Research Interests

Sirius A and B
Image of the Sirius binary system. The brighter, overexposed object is Sirius A while the white dwarf, Sirius B, is the faint star to the lower left, just below the diffraction spike. This image was obtained using the Wide Field Planetary Camera 2 on board the Hubble Space Telescope.

I have been involved for many years in international programmes studying hot White Dwarfs, the Local Interstellar Medium and coronally active stars through the analysis and interpretation of ground and space based observations in optical, UV, EUV and X-ray wavebands. Complementing this has been an active programme of theoretical studies of the white dwarf atmospheres.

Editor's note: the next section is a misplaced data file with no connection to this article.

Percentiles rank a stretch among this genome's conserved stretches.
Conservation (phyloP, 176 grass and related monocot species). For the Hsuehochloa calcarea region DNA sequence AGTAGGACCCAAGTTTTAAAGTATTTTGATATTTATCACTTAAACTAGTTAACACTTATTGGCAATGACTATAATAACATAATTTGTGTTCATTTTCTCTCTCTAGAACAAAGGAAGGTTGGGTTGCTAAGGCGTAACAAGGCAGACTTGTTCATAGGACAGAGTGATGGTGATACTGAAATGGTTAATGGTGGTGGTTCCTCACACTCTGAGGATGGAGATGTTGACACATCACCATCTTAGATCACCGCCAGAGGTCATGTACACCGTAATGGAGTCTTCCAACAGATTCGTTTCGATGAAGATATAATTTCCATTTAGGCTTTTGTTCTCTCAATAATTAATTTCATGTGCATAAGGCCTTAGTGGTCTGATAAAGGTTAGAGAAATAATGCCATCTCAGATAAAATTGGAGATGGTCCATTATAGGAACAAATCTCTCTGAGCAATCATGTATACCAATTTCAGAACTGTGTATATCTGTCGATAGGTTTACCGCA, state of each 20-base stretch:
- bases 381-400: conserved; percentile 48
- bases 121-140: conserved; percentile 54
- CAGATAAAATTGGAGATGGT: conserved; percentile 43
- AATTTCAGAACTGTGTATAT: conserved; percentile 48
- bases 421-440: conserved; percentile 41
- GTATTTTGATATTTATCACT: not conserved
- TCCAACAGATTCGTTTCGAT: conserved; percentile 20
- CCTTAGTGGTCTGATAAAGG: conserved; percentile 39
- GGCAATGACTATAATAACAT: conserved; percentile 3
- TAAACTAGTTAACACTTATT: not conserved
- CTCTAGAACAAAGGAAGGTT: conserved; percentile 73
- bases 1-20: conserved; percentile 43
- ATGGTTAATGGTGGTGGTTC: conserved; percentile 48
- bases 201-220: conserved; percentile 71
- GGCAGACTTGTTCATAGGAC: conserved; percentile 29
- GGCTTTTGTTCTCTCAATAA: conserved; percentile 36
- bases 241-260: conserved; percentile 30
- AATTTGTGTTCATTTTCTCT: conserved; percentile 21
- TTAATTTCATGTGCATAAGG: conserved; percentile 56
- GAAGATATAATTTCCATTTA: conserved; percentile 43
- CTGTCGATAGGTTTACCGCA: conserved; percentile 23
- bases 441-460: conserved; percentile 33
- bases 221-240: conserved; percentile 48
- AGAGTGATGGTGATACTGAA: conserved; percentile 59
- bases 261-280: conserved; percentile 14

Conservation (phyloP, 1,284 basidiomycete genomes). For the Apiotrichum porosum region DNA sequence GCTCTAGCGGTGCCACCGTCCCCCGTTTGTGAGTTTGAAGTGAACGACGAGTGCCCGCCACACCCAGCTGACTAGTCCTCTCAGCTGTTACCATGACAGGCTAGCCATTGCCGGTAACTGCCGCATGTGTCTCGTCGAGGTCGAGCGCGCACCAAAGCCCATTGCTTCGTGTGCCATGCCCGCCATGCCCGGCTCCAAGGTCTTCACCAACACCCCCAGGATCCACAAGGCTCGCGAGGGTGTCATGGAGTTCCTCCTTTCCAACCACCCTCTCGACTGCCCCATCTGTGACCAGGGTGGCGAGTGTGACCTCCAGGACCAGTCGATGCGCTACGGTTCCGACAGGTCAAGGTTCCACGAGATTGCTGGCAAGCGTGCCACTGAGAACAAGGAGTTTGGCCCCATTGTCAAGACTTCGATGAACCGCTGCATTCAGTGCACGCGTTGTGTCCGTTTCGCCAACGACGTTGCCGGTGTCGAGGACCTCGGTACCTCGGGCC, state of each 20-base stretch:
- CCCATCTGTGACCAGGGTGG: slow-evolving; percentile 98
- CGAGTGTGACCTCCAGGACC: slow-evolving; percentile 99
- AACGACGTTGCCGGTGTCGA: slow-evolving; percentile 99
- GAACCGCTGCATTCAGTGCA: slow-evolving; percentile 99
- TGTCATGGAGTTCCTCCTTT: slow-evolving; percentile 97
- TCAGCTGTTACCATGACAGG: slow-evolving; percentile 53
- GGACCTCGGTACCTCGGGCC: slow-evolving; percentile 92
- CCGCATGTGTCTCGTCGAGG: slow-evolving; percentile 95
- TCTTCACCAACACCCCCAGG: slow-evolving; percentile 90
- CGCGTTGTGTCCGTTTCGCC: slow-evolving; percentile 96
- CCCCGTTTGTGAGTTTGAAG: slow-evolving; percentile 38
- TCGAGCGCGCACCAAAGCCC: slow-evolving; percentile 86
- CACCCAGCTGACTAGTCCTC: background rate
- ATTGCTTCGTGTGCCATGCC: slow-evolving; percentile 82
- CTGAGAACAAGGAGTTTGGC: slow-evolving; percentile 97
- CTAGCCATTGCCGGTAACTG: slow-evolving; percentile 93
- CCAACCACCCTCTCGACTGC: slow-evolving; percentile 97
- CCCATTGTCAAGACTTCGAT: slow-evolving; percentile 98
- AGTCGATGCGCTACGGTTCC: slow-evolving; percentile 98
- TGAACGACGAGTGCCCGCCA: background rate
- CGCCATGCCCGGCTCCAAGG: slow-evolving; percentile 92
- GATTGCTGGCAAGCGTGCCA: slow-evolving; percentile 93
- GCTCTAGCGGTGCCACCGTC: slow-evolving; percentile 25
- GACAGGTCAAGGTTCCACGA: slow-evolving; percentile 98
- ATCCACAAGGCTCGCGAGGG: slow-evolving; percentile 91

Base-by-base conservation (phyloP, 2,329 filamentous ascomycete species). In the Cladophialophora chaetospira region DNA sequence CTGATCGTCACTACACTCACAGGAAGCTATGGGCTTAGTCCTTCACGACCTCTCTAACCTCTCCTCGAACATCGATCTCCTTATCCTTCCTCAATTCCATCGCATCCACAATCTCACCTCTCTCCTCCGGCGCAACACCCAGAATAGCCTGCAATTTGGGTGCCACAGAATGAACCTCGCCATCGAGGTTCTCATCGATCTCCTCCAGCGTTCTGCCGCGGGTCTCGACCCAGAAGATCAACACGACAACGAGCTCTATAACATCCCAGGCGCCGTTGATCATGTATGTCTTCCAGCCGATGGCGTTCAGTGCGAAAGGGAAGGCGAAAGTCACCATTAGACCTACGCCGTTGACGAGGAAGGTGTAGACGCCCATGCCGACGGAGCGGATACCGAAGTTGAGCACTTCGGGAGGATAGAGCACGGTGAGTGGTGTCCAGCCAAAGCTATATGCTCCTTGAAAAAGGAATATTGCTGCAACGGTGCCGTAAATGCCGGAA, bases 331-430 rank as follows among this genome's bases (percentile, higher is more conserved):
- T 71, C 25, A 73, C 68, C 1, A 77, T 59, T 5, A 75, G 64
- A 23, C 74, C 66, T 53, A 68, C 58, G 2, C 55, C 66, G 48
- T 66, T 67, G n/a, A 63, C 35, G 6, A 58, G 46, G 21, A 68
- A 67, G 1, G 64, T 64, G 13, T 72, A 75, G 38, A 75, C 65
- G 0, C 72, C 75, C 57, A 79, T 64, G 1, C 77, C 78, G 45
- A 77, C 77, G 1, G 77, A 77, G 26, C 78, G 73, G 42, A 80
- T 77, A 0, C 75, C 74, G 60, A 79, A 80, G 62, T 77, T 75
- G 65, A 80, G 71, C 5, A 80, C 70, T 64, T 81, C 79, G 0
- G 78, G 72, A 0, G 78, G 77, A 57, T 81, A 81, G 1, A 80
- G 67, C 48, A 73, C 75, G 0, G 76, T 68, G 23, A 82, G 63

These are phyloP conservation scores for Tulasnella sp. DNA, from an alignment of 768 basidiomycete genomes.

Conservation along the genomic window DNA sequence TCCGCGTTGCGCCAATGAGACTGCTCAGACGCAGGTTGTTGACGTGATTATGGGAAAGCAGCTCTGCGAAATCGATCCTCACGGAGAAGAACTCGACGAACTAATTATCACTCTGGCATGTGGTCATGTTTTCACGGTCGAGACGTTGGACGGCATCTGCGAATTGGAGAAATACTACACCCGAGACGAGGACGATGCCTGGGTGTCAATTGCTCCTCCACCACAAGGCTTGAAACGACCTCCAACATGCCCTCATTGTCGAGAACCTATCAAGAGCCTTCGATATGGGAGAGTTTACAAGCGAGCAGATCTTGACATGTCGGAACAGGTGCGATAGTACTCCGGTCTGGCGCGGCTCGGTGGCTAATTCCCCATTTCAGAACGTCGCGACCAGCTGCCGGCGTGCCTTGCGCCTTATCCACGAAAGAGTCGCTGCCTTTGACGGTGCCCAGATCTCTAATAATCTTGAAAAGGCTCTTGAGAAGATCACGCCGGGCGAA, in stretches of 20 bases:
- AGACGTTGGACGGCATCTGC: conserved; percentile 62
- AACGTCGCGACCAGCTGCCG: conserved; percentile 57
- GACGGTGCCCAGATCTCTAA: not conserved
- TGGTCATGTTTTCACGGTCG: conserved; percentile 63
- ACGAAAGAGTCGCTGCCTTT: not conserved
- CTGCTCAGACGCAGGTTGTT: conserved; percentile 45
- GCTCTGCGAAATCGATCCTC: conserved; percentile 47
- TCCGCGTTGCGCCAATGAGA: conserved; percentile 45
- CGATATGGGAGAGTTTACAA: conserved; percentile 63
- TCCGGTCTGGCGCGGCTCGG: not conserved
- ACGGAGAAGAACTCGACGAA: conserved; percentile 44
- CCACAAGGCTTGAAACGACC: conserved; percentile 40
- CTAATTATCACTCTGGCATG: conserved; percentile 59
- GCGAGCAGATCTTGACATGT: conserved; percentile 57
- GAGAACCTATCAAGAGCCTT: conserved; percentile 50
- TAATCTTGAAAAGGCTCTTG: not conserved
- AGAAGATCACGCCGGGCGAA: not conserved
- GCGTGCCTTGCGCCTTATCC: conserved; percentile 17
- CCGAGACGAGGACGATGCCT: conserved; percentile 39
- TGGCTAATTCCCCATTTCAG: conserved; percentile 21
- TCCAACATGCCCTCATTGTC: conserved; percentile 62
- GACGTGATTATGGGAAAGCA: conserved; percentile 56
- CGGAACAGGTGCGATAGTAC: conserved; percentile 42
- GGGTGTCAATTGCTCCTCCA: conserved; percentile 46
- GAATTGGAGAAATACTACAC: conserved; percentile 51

I have been involved in the development and operation of micro-channel plate (MCP) detectors in the UV, EUV and X-ray spectral ranges. I carried out his PhD research by developing a rocket-borne wide-field EUV payload utilizing MCPs and then served as Detector Scientist for the ROSAT Wide Field Camera. In this role I was responsible for detector calibration and testing. From 1997 to 2008 I was Leicester PI in the development of a novel high spectral resolution, high throughput normal incidence EUV spectrometer for flight on a NASA sounding rocket. I am also closely involved in the ESA Gaia mission to survey more than 1 Billion stars in our Galaxy and lead the Leicester contribution. Have worked on the Hubble Space Telescope since its launch in 1990, sitting on many of its support and oversight committees. I was closely involved in the SM4 servicing mission in 2009 and currently chair the Space Telescope Institute Council. This Council also has oversight of preparations for the launch an operation of the James Webb Space Telescope.

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